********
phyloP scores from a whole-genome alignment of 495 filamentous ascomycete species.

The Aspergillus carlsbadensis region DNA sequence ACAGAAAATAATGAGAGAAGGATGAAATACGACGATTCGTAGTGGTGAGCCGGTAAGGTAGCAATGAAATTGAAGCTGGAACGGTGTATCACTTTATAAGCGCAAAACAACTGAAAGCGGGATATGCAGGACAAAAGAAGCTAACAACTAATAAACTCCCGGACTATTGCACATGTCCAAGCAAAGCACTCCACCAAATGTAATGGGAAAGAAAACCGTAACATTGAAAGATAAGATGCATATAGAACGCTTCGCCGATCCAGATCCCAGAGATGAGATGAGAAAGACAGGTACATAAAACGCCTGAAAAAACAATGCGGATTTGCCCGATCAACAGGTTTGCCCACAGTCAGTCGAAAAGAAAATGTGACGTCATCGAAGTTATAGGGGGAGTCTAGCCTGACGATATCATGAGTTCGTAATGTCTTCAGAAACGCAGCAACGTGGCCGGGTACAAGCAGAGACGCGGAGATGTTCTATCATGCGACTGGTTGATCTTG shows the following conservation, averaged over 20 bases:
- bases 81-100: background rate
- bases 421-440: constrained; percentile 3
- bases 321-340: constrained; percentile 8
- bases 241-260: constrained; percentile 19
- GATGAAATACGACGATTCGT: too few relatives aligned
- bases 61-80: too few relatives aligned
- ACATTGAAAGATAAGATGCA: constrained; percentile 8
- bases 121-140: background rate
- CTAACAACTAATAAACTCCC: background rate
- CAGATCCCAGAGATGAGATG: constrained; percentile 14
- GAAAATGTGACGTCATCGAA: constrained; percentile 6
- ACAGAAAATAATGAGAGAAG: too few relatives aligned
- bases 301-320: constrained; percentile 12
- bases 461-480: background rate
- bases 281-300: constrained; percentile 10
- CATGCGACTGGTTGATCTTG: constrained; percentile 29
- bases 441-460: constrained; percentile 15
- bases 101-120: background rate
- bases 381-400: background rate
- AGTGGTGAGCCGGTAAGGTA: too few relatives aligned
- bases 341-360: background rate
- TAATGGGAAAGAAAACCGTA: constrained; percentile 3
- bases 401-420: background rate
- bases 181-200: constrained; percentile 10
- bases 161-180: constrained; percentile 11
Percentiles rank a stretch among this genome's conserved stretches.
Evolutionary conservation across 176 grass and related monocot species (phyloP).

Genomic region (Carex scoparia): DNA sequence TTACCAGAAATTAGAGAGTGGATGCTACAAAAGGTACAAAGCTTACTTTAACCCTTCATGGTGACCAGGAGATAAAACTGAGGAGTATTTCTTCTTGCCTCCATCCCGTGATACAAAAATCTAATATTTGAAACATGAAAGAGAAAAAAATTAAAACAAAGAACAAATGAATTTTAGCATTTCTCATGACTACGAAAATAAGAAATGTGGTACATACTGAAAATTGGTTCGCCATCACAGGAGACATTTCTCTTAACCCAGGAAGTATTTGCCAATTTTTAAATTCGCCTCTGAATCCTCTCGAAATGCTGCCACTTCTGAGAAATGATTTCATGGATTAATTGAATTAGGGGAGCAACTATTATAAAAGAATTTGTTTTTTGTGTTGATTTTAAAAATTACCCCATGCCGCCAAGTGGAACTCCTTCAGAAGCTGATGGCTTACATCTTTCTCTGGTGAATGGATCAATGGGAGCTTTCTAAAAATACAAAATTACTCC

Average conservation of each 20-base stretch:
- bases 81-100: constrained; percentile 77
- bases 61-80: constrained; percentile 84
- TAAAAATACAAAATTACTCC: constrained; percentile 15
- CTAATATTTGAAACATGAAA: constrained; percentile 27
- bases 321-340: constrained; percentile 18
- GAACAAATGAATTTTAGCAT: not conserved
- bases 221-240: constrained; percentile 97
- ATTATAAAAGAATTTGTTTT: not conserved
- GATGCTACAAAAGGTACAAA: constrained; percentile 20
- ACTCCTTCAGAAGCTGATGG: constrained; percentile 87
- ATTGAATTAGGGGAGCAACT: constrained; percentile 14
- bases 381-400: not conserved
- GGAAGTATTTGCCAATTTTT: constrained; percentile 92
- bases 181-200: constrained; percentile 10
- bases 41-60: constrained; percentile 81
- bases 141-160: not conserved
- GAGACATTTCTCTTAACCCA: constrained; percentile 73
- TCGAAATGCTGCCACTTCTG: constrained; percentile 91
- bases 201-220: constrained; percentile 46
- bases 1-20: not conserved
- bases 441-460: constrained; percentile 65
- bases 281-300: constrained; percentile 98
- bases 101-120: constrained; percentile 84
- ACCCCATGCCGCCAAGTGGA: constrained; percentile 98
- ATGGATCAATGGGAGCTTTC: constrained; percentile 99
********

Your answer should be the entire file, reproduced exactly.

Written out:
phyloP scores from a whole-genome alignment of 495 filamentous ascomycete species.

The Aspergillus carlsbadensis region DNA sequence ACAGAAAATAATGAGAGAAGGATGAAATACGACGATTCGTAGTGGTGAGCCGGTAAGGTAGCAATGAAATTGAAGCTGGAACGGTGTATCACTTTATAAGCGCAAAACAACTGAAAGCGGGATATGCAGGACAAAAGAAGCTAACAACTAATAAACTCCCGGACTATTGCACATGTCCAAGCAAAGCACTCCACCAAATGTAATGGGAAAGAAAACCGTAACATTGAAAGATAAGATGCATATAGAACGCTTCGCCGATCCAGATCCCAGAGATGAGATGAGAAAGACAGGTACATAAAACGCCTGAAAAAACAATGCGGATTTGCCCGATCAACAGGTTTGCCCACAGTCAGTCGAAAAGAAAATGTGACGTCATCGAAGTTATAGGGGGAGTCTAGCCTGACGATATCATGAGTTCGTAATGTCTTCAGAAACGCAGCAACGTGGCCGGGTACAAGCAGAGACGCGGAGATGTTCTATCATGCGACTGGTTGATCTTG shows the following conservation, averaged over 20 bases:
- bases 81-100: background rate
- bases 421-440: constrained; percentile 3
- bases 321-340: constrained; percentile 8
- bases 241-260: constrained; percentile 19
- GATGAAATACGACGATTCGT: too few relatives aligned
- bases 61-80: too few relatives aligned
- ACATTGAAAGATAAGATGCA: constrained; percentile 8
- bases 121-140: background rate
- CTAACAACTAATAAACTCCC: background rate
- CAGATCCCAGAGATGAGATG: constrained; percentile 14
- GAAAATGTGACGTCATCGAA: constrained; percentile 6
- ACAGAAAATAATGAGAGAAG: too few relatives aligned
- bases 301-320: constrained; percentile 12
- bases 461-480: background rate
- bases 281-300: constrained; percentile 10
- CATGCGACTGGTTGATCTTG: constrained; percentile 29
- bases 441-460: constrained; percentile 15
- bases 101-120: background rate
- bases 381-400: background rate
- AGTGGTGAGCCGGTAAGGTA: too few relatives aligned
- bases 341-360: background rate
- TAATGGGAAAGAAAACCGTA: constrained; percentile 3
- bases 401-420: background rate
- bases 181-200: constrained; percentile 10
- bases 161-180: constrained; percentile 11
Percentiles rank a stretch among this genome's conserved stretches.
Evolutionary conservation across 176 grass and related monocot species (phyloP).

Genomic region (Carex scoparia): DNA sequence TTACCAGAAATTAGAGAGTGGATGCTACAAAAGGTACAAAGCTTACTTTAACCCTTCATGGTGACCAGGAGATAAAACTGAGGAGTATTTCTTCTTGCCTCCATCCCGTGATACAAAAATCTAATATTTGAAACATGAAAGAGAAAAAAATTAAAACAAAGAACAAATGAATTTTAGCATTTCTCATGACTACGAAAATAAGAAATGTGGTACATACTGAAAATTGGTTCGCCATCACAGGAGACATTTCTCTTAACCCAGGAAGTATTTGCCAATTTTTAAATTCGCCTCTGAATCCTCTCGAAATGCTGCCACTTCTGAGAAATGATTTCATGGATTAATTGAATTAGGGGAGCAACTATTATAAAAGAATTTGTTTTTTGTGTTGATTTTAAAAATTACCCCATGCCGCCAAGTGGAACTCCTTCAGAAGCTGATGGCTTACATCTTTCTCTGGTGAATGGATCAATGGGAGCTTTCTAAAAATACAAAATTACTCC

Average conservation of each 20-base stretch:
- bases 81-100: constrained; percentile 77
- bases 61-80: constrained; percentile 84
- TAAAAATACAAAATTACTCC: constrained; percentile 15
- CTAATATTTGAAACATGAAA: constrained; percentile 27
- bases 321-340: constrained; percentile 18
- GAACAAATGAATTTTAGCAT: not conserved
- bases 221-240: constrained; percentile 97
- ATTATAAAAGAATTTGTTTT: not conserved
- GATGCTACAAAAGGTACAAA: constrained; percentile 20
- ACTCCTTCAGAAGCTGATGG: constrained; percentile 87
- ATTGAATTAGGGGAGCAACT: constrained; percentile 14
- bases 381-400: not conserved
- GGAAGTATTTGCCAATTTTT: constrained; percentile 92
- bases 181-200: constrained; percentile 10
- bases 41-60: constrained; percentile 81
- bases 141-160: not conserved
- GAGACATTTCTCTTAACCCA: constrained; percentile 73
- TCGAAATGCTGCCACTTCTG: constrained; percentile 91
- bases 201-220: constrained; percentile 46
- bases 1-20: not conserved
- bases 441-460: constrained; percentile 65
- bases 281-300: constrained; percentile 98
- bases 101-120: constrained; percentile 84
- ACCCCATGCCGCCAAGTGGA: constrained; percentile 98
- ATGGATCAATGGGAGCTTTC: constrained; percentile 99